Dr Frank Biedermann is passionate about designing sensors that can analyse a patient’s blood in real time. "I experienced an emergency admission to hospital, where my blood parameters had to be analysed", he says. "I was rather shocked that it took about 30 minutes before the results came back from the lab, which could have been crucial minutes if my conditions had been something serious. I believe that inexpensive sensors are needed that can check the presence and concentration of relevant metabolites in real time, like nowadays pH and cation/anions can be routinely monitored online in the blood flow."
Similarly, sensors that can monitor molecules in a patient's blood in real time are crucial in the development of personalised medicine – whereby drugs and dosages are tailored to a patient’s metabolism. At the moment average doses are devised for 'average' – mostly male – test patients. However factors such as gender, age, weight, lifestyle and background affect how we metabolise a drug, and therefore how large a dose we should receive. If we could follow how drugs are being metabolised in real patients, we could devise more effective drugs and dosages for them.
Dr Frank Biedermann and his team from the Institute of Nanotechnology at the Karlsruhe Institute of Technology in Germany have devised a system that can rapidly detect target molecules. Their system involves large supramolecular compounds that act as 'host' for the target molecules. When the 'host' detects the target 'guest', the two molecules bind together, causing fluorescence, meaning that the presence of the target molecule can be observed.
Unfortunately the 'hosts' can often bind a large number of different 'guests' – meaning they don't always target the correct molecule. Dr Biedermann explains how the team has used the concept of 'artificial guests' to overcome this problem.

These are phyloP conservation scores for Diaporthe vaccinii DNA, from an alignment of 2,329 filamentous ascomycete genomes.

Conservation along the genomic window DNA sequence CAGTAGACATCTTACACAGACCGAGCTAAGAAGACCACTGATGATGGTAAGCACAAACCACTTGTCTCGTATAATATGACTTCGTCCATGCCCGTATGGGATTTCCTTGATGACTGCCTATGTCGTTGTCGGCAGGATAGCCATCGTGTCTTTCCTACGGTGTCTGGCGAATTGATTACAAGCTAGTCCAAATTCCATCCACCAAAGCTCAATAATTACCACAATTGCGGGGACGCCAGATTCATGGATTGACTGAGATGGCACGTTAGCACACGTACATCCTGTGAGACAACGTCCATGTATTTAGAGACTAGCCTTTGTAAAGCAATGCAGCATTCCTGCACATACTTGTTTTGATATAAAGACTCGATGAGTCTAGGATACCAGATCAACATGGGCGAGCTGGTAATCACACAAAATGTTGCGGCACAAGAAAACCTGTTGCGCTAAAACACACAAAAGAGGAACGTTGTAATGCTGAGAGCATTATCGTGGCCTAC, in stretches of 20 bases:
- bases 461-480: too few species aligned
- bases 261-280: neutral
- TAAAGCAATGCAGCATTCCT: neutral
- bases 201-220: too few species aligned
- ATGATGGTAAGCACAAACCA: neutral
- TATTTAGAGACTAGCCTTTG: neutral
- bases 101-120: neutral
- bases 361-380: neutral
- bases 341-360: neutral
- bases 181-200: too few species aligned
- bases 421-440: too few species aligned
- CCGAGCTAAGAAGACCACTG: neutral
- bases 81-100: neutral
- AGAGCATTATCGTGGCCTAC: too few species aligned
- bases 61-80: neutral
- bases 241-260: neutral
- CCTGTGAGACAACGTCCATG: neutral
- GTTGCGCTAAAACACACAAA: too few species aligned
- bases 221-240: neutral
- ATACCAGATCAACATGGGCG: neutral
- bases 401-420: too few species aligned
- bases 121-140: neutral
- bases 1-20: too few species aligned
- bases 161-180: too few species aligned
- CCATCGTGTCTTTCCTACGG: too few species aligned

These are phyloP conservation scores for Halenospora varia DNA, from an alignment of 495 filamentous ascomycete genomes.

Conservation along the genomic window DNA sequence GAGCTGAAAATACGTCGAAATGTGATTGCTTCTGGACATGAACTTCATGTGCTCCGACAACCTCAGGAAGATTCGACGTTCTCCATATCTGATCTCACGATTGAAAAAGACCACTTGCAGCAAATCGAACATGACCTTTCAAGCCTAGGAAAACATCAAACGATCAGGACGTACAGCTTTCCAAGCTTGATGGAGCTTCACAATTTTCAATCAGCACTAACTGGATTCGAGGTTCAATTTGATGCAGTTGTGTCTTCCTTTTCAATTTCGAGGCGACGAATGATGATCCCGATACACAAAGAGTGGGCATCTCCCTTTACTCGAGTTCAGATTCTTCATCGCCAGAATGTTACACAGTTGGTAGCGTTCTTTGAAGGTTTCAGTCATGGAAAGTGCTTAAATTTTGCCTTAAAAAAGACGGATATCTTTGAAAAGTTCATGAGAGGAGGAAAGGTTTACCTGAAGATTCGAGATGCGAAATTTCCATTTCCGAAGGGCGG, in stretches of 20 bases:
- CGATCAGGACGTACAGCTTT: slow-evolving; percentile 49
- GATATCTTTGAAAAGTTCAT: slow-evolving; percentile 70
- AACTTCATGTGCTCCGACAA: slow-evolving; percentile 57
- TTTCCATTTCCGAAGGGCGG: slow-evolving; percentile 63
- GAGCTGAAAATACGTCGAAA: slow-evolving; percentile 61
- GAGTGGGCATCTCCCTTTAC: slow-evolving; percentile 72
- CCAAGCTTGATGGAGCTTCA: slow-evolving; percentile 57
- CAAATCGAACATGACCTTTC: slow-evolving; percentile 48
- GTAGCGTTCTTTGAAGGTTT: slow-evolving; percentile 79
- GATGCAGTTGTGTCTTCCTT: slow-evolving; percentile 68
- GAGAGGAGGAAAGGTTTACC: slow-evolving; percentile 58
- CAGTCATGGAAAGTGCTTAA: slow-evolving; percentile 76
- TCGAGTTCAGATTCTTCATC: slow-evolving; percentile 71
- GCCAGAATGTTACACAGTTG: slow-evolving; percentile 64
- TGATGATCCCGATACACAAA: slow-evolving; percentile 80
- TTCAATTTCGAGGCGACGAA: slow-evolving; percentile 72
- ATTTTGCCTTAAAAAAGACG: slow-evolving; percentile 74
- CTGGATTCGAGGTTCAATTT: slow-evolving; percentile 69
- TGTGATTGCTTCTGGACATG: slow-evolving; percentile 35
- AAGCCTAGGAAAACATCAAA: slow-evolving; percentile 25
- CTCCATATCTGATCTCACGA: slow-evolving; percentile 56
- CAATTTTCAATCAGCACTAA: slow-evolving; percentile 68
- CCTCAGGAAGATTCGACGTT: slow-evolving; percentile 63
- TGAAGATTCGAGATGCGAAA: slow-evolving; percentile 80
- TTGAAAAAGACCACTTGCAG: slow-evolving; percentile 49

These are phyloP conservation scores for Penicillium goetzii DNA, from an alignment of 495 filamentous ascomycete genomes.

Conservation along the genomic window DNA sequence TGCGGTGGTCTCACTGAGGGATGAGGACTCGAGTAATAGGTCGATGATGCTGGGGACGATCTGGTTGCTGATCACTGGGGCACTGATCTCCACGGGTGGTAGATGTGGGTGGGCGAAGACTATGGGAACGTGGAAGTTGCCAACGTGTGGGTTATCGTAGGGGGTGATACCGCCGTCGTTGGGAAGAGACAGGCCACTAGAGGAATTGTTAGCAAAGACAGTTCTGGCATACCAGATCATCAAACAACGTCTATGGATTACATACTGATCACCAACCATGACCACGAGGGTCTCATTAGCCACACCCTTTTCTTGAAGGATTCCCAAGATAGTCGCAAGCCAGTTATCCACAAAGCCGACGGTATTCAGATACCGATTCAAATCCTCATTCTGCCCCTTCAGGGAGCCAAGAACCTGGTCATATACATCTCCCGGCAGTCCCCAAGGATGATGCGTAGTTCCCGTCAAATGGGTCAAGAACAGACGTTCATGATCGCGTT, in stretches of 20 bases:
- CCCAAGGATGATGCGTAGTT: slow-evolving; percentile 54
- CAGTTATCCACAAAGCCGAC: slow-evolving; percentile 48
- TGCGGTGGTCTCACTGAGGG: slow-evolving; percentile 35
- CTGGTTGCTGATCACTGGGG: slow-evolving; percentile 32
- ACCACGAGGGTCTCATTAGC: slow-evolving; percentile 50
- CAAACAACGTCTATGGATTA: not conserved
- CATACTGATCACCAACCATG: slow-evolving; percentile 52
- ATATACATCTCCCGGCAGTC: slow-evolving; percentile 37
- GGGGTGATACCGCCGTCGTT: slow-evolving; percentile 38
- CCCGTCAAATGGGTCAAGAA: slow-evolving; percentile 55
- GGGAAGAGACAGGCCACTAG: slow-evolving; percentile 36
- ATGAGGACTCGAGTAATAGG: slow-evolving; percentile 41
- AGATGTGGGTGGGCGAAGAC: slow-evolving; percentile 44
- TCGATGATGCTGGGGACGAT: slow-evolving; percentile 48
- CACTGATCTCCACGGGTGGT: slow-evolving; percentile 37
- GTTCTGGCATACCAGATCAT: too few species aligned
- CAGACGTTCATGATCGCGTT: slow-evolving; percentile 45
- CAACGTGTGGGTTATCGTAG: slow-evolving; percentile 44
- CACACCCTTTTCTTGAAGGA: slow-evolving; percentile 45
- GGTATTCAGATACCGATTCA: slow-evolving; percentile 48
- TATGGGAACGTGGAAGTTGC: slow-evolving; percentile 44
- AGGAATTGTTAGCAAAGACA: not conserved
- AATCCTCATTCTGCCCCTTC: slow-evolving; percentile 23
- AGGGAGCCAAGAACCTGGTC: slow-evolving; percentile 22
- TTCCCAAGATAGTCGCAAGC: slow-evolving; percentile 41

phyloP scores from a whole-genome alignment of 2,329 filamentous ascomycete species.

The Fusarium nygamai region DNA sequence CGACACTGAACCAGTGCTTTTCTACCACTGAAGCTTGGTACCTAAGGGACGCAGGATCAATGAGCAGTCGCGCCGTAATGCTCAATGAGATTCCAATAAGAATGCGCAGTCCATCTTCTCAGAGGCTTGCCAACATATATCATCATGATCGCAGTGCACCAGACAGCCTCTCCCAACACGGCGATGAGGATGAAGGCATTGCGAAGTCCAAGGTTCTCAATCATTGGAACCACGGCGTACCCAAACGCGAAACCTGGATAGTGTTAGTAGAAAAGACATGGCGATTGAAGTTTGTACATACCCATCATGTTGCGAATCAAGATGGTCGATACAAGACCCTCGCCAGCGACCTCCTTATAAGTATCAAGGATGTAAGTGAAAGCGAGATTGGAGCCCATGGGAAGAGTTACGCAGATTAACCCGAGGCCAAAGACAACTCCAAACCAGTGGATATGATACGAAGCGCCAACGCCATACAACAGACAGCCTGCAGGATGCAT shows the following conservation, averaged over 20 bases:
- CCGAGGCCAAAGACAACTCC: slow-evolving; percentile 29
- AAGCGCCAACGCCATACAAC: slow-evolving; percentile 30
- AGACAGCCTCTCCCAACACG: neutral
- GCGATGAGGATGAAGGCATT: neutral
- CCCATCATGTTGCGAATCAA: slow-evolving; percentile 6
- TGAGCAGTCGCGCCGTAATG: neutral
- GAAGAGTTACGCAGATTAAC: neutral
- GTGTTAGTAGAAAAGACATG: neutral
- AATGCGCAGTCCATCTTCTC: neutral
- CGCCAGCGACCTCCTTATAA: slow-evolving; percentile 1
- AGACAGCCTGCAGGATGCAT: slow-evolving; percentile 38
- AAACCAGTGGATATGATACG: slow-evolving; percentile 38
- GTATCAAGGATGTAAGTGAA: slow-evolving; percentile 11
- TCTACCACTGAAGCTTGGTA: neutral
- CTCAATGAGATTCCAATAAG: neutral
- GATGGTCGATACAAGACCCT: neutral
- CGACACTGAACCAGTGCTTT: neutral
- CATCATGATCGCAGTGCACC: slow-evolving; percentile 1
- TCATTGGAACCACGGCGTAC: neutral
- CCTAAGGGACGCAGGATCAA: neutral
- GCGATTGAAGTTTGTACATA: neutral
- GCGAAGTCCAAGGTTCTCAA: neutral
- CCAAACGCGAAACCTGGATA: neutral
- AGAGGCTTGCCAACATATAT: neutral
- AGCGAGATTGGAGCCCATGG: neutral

"Current artificial hosts behave a bit like a single person that is looking everywhere for a partner – these hosts bind to many things and are not selective. In sensing, one would very much prefer to have molecular binders at hand that only bind their 'true love' (i.e the target analyte) and not interact with everyone that is available. Unfortunately, synthetic chemists are largely unable so far to prepare selectively binding hosts that simultaneously feature a sufficiently high binding strength. Therefore, we were looking for ways to make use of the current unselective, strongly binding hosts and to teach them to be selective – to only respond to their 'true love'.
"We found through experiments and simulations that it is a good strategy to add to the system a known, strong binder – i.e. a temporary partner but not 'true love' that binds much more strongly than other matrix components with the host, but which is not the ideal match yet. This means that the host – that is now 'in a relationship' with the strong binder is not responsive anymore to other matrix components that naturally occur in blood serum at varying concentrations. However, the true love – the target analyte – still can displace the temporary partner from its complex with the host, to form the host–target analyte complex."
The team has applied this system to detect the Alzheimer's drug memantine, under physiological conditions. The system is not only quick but inexpensive, and paves the way to design sensors for a variety of targets.
This article is free to read in our open access, flagship journal Chemical Science: Frank Biedermann et al., Chem. Sci., 2019, Advance Article. DOI: 10.1039/C9SC00705E. You can access our 2019 ChemSci Picks in this article collection. Read more like this